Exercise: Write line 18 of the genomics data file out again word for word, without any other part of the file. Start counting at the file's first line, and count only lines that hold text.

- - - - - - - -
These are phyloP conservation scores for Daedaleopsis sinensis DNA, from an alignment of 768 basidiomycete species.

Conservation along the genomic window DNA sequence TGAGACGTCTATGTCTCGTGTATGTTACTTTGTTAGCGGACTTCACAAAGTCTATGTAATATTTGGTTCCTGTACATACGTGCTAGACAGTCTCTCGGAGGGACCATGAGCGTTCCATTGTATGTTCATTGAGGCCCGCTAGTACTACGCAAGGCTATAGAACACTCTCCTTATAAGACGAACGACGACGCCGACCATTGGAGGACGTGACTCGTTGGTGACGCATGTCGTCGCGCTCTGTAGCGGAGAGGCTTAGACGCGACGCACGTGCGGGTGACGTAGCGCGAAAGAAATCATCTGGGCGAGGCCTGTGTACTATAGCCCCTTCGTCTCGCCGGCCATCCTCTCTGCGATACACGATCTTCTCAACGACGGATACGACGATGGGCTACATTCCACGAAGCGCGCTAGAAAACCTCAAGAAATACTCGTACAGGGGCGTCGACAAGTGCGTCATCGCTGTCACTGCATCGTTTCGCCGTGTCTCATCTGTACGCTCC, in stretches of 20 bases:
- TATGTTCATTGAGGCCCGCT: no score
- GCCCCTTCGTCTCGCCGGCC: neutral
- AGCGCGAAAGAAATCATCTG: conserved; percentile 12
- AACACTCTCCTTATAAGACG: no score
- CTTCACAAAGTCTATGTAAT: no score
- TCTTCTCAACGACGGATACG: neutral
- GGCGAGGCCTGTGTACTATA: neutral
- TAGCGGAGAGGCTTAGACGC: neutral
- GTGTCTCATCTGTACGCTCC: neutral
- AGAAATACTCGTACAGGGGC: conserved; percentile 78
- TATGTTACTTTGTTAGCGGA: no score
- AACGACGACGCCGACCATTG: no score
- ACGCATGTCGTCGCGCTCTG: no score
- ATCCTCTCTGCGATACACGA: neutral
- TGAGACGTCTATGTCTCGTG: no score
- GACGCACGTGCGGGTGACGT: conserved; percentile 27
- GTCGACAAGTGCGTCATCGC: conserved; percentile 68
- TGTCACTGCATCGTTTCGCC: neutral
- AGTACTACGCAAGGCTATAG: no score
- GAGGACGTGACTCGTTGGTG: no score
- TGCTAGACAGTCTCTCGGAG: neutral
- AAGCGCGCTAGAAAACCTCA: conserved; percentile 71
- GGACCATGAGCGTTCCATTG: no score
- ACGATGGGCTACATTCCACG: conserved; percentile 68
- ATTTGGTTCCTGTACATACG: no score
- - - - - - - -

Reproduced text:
- GACGCACGTGCGGGTGACGT: conserved; percentile 27